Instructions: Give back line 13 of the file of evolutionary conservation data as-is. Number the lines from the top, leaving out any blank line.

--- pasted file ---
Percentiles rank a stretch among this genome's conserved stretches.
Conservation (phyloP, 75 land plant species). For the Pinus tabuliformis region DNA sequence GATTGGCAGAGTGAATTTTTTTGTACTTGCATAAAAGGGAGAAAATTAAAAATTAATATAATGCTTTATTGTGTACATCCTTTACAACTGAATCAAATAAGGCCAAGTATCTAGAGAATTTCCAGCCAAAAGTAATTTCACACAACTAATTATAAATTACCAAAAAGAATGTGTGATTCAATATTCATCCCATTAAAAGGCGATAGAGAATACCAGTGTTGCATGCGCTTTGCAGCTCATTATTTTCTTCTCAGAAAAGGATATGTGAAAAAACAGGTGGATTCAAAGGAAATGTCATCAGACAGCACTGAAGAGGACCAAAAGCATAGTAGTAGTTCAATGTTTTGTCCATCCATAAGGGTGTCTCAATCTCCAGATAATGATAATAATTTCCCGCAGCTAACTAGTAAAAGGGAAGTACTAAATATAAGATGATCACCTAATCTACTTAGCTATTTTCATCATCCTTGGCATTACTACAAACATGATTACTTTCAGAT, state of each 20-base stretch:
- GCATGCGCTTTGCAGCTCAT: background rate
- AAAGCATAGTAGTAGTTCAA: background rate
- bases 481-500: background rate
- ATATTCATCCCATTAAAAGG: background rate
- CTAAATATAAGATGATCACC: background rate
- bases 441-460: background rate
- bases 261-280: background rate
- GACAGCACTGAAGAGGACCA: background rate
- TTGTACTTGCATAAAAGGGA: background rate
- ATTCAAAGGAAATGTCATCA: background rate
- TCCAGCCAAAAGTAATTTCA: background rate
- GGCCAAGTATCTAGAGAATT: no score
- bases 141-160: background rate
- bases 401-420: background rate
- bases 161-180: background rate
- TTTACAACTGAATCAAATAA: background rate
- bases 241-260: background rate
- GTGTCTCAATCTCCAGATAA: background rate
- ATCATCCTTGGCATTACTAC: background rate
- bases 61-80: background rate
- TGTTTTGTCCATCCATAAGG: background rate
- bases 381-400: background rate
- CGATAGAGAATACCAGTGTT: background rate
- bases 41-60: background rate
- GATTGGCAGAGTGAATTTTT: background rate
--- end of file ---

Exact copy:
- TCCAGCCAAAAGTAATTTCA: background rate